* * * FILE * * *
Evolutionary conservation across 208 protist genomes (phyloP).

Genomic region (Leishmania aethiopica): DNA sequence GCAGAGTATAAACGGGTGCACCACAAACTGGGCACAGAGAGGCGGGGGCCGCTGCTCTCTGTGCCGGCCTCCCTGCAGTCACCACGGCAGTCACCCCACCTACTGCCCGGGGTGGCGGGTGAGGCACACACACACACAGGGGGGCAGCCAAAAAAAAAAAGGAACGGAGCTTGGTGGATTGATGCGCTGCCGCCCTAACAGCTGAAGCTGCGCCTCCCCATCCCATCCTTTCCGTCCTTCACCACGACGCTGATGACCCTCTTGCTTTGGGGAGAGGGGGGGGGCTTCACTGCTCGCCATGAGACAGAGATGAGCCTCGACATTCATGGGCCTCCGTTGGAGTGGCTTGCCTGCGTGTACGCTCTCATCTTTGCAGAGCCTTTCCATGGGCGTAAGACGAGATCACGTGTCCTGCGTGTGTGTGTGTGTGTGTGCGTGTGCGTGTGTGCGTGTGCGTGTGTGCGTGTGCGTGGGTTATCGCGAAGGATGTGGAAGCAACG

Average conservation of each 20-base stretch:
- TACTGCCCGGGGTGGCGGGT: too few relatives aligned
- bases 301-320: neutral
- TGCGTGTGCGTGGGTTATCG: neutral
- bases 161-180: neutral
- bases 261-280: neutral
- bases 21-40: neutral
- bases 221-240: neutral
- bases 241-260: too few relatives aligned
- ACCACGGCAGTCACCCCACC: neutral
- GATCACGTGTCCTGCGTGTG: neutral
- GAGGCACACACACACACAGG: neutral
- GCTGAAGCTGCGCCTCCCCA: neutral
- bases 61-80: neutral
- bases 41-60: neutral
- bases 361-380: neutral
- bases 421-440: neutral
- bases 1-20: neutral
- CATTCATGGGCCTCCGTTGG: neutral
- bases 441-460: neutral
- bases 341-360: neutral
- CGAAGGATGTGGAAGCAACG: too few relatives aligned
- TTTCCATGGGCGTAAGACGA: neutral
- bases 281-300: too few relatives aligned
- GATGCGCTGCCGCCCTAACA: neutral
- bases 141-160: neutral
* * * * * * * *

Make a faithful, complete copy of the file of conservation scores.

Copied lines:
Evolutionary conservation across 208 protist genomes (phyloP).

Genomic region (Leishmania aethiopica): DNA sequence GCAGAGTATAAACGGGTGCACCACAAACTGGGCACAGAGAGGCGGGGGCCGCTGCTCTCTGTGCCGGCCTCCCTGCAGTCACCACGGCAGTCACCCCACCTACTGCCCGGGGTGGCGGGTGAGGCACACACACACACAGGGGGGCAGCCAAAAAAAAAAAGGAACGGAGCTTGGTGGATTGATGCGCTGCCGCCCTAACAGCTGAAGCTGCGCCTCCCCATCCCATCCTTTCCGTCCTTCACCACGACGCTGATGACCCTCTTGCTTTGGGGAGAGGGGGGGGGCTTCACTGCTCGCCATGAGACAGAGATGAGCCTCGACATTCATGGGCCTCCGTTGGAGTGGCTTGCCTGCGTGTACGCTCTCATCTTTGCAGAGCCTTTCCATGGGCGTAAGACGAGATCACGTGTCCTGCGTGTGTGTGTGTGTGTGTGCGTGTGCGTGTGTGCGTGTGCGTGTGTGCGTGTGCGTGGGTTATCGCGAAGGATGTGGAAGCAACG

Average conservation of each 20-base stretch:
- TACTGCCCGGGGTGGCGGGT: too few relatives aligned
- bases 301-320: neutral
- TGCGTGTGCGTGGGTTATCG: neutral
- bases 161-180: neutral
- bases 261-280: neutral
- bases 21-40: neutral
- bases 221-240: neutral
- bases 241-260: too few relatives aligned
- ACCACGGCAGTCACCCCACC: neutral
- GATCACGTGTCCTGCGTGTG: neutral
- GAGGCACACACACACACAGG: neutral
- GCTGAAGCTGCGCCTCCCCA: neutral
- bases 61-80: neutral
- bases 41-60: neutral
- bases 361-380: neutral
- bases 421-440: neutral
- bases 1-20: neutral
- CATTCATGGGCCTCCGTTGG: neutral
- bases 441-460: neutral
- bases 341-360: neutral
- CGAAGGATGTGGAAGCAACG: too few relatives aligned
- TTTCCATGGGCGTAAGACGA: neutral
- bases 281-300: too few relatives aligned
- GATGCGCTGCCGCCCTAACA: neutral
- bases 141-160: neutral